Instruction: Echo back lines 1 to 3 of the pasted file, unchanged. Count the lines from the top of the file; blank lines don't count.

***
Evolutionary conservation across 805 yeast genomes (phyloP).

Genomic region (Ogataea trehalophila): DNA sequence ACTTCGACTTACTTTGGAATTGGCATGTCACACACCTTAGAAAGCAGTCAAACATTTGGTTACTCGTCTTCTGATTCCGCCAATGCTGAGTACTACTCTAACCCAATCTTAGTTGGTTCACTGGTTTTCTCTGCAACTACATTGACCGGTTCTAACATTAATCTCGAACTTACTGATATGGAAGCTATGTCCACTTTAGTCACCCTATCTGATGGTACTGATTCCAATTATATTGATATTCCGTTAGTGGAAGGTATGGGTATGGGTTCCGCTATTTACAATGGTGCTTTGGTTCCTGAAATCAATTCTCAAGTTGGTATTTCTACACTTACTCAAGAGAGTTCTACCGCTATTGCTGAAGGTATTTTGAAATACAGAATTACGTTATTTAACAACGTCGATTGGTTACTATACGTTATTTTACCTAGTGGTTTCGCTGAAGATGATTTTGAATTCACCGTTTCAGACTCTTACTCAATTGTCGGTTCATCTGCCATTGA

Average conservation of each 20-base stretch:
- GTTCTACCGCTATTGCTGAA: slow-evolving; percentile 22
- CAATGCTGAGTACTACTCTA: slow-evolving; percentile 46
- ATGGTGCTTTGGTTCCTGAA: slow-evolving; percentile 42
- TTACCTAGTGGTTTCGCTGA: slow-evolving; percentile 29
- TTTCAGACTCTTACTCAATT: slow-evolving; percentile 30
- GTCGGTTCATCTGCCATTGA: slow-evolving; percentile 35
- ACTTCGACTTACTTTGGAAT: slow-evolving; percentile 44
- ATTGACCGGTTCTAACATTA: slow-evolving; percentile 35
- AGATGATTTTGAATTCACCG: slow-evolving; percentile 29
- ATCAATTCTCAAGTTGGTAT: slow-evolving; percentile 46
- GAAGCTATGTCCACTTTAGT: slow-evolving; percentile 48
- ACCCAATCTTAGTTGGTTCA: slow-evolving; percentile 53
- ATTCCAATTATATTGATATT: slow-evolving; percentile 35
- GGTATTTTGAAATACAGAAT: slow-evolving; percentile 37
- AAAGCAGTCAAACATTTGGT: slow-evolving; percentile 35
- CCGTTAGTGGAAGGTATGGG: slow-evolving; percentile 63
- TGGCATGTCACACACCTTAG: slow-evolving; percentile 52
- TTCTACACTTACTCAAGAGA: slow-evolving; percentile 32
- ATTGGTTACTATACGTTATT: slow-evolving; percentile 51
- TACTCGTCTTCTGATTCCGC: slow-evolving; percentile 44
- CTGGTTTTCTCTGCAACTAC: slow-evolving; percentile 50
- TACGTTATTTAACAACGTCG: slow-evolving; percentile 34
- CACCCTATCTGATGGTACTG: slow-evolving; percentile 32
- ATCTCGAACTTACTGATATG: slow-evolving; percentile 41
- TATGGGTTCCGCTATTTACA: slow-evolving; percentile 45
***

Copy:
Evolutionary conservation across 805 yeast genomes (phyloP).

Genomic region (Ogataea trehalophila): DNA sequence ACTTCGACTTACTTTGGAATTGGCATGTCACACACCTTAGAAAGCAGTCAAACATTTGGTTACTCGTCTTCTGATTCCGCCAATGCTGAGTACTACTCTAACCCAATCTTAGTTGGTTCACTGGTTTTCTCTGCAACTACATTGACCGGTTCTAACATTAATCTCGAACTTACTGATATGGAAGCTATGTCCACTTTAGTCACCCTATCTGATGGTACTGATTCCAATTATATTGATATTCCGTTAGTGGAAGGTATGGGTATGGGTTCCGCTATTTACAATGGTGCTTTGGTTCCTGAAATCAATTCTCAAGTTGGTATTTCTACACTTACTCAAGAGAGTTCTACCGCTATTGCTGAAGGTATTTTGAAATACAGAATTACGTTATTTAACAACGTCGATTGGTTACTATACGTTATTTTACCTAGTGGTTTCGCTGAAGATGATTTTGAATTCACCGTTTCAGACTCTTACTCAATTGTCGGTTCATCTGCCATTGA

Average conservation of each 20-base stretch: